UK Eyes Five Protection Areas for Harbour Porpoises
UK is looking to protect harbour porpoises by setting up five marine conservation areas in its surrounding waters.
According to a statement on Tuesday by the Joint Nature Conservation Committee (JNCC), an adviser to the UK government on nature conservation, five harbour porpoise Special Areas of Conservation (SACs), proposed and consulted on in 2016, have been approved by the relevant UK Governments.
These sites were submitted to the European Commission (EC) on Monday, January 30, 2017, and are now considered to be candidate SACs (cSAC), pending EC approval, JNCC said.
The submitted cSACs have been identified based on analysis of 18 years of comprehensive data on harbour porpoise distribution. These areas were identified as important, having persistently higher densities of harbour porpoise compared to other areas, and will complement existing conservation measures in place throughout UK waters for whales and dolphins.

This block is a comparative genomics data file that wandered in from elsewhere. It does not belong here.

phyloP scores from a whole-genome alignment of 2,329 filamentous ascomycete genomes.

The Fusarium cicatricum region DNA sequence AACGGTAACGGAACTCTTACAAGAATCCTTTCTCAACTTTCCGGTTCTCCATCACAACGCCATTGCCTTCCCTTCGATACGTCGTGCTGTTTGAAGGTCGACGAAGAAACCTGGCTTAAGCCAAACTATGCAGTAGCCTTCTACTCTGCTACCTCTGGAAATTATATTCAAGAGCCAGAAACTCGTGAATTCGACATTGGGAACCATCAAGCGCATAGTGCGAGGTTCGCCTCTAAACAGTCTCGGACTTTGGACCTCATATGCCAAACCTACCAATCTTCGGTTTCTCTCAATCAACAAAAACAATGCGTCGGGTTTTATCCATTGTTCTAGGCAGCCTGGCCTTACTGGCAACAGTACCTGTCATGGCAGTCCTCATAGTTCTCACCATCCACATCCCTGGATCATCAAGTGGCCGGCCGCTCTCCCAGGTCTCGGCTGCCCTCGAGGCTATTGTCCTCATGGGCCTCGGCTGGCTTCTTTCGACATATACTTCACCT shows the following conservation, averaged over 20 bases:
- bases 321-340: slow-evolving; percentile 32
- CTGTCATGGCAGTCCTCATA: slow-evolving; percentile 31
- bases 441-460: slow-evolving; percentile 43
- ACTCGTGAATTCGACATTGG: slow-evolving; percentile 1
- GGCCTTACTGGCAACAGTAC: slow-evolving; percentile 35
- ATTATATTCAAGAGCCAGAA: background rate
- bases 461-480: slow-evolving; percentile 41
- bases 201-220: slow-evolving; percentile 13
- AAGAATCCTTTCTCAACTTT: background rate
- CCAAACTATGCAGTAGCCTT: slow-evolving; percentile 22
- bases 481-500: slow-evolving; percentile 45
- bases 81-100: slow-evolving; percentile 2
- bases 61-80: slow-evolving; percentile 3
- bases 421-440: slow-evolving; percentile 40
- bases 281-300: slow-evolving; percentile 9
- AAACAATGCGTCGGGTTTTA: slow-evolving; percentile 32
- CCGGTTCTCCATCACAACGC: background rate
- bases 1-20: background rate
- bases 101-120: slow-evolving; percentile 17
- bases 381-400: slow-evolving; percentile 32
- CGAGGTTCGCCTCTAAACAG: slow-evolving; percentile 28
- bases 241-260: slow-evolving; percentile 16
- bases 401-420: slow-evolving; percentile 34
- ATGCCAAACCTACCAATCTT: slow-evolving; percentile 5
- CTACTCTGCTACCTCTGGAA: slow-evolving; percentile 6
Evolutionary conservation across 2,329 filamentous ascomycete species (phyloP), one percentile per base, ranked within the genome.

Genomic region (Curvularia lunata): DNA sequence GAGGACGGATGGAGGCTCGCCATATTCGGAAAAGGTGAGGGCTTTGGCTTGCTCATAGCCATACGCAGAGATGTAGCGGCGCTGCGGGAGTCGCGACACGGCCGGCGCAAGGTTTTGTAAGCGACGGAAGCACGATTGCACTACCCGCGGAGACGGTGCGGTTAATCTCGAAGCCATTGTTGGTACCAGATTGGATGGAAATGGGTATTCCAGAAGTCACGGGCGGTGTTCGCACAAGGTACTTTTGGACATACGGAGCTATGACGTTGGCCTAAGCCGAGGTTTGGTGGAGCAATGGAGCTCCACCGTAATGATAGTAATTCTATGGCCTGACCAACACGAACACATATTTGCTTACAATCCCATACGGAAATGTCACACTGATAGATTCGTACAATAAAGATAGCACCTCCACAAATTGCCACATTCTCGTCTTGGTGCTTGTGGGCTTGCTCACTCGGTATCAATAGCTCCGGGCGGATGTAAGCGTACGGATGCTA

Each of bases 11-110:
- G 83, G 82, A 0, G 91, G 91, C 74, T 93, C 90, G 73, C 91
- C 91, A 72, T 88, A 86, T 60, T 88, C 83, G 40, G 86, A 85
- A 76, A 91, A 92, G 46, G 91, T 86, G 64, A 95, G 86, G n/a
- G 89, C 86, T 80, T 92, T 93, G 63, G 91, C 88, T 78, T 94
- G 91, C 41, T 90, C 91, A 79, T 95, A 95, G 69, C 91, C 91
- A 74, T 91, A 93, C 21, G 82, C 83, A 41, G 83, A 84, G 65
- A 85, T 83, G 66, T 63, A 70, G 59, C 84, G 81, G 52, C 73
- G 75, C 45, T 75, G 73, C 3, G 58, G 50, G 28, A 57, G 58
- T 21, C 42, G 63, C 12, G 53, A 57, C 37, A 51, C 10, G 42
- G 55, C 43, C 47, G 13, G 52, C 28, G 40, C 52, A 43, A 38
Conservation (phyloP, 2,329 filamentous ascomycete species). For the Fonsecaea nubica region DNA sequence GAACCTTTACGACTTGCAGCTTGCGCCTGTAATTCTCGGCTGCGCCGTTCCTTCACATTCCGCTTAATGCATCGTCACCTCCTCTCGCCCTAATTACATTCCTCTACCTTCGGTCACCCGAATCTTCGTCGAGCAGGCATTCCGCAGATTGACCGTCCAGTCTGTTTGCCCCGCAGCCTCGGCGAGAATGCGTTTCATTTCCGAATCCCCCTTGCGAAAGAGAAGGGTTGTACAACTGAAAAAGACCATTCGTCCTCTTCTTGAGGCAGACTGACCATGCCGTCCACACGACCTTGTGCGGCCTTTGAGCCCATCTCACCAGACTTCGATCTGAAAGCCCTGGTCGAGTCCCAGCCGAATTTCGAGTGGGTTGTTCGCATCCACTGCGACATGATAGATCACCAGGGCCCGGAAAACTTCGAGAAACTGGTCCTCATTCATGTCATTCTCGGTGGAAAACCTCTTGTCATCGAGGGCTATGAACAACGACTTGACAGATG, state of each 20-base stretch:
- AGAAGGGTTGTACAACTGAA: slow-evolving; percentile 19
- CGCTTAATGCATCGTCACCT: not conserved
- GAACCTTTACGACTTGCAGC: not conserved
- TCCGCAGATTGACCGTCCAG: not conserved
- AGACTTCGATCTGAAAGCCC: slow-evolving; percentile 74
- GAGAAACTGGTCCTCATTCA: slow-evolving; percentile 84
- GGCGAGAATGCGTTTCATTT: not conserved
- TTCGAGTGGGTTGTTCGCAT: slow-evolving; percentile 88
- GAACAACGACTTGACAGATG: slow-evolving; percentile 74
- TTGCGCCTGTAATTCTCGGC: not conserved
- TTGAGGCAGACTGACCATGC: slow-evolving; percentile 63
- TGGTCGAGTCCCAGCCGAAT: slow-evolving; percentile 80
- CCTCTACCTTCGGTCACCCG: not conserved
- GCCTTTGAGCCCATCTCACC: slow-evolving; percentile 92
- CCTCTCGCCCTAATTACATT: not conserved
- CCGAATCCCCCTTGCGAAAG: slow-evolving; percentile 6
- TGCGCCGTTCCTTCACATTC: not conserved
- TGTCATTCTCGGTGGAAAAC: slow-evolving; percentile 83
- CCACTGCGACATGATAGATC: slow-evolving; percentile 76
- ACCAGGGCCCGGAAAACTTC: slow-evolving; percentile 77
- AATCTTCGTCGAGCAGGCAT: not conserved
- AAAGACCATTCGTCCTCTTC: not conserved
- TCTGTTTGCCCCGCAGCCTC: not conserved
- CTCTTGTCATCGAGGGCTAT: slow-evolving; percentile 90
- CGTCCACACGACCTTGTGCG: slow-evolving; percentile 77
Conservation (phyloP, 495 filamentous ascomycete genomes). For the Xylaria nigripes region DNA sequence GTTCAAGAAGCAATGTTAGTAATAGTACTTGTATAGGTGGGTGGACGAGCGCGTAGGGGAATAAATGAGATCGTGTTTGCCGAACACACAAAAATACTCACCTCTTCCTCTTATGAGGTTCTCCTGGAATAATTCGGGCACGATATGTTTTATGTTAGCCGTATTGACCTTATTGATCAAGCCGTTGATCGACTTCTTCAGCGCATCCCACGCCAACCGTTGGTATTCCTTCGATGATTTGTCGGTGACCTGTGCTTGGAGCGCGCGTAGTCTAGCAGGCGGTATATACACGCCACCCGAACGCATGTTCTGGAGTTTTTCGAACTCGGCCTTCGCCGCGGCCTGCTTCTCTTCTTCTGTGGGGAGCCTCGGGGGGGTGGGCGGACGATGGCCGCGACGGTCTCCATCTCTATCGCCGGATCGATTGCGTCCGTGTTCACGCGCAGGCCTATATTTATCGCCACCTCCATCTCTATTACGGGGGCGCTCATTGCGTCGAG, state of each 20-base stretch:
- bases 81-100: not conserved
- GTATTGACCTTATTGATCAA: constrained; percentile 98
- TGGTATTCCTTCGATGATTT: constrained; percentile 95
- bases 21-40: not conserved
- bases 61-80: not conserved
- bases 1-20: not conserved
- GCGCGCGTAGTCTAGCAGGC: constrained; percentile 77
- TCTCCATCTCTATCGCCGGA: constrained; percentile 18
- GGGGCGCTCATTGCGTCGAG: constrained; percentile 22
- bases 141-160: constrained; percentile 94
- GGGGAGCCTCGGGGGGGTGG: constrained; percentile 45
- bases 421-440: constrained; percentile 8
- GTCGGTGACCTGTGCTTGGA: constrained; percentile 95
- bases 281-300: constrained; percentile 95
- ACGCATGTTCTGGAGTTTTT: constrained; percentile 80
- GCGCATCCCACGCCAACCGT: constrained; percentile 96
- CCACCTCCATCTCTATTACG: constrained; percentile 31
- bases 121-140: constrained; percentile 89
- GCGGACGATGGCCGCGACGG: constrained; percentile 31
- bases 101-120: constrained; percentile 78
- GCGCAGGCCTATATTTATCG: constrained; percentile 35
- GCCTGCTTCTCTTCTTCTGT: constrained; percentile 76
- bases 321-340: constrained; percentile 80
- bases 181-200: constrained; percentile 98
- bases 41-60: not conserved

A charity dedicated to the protection of whales and dolphins, Whale and Dolphin Conservation (WDC), claims that harbour porpoises in the UK need protection due to dangers posed by fishing gear, collisions, impacts from vessels that cause disturbance and other noisy activities.
Commenting on the submission of the areas to the EC, WDC said: “These sites are now considered to be designated for management purposes, and WDC looks forward to taking part in productive discussions towards robust management measures of activities that take place within them, to ensure that those activities are fit for purpose and not impact porpoises.”
Commenting on the announcement by the UK Government that five special areas of conservation for harbour porpoise have been notified to the EC, Alec Taylor, Marine Governance Programme Manager at World Wildlife Fund (WWF) said: “The harbour porpoise is one of our most loved UK species, so this is a much needed step in their protection. These sites will not only go a long way to protecting these enigmatic animals from human pressures in the areas they use the most, but will help create a UK marine environment that is rich and healthy, enjoyed by all whilst supporting sustainable livelihoods and multi-sector use.
“However, now is the time for proper management measures on issues such as bycatch and underwater noise and WWF-UK looks forward to working with the UK Government and others to ensure the safety and long-term prosperity of our harbour porpoises.”
Subsea World News Staff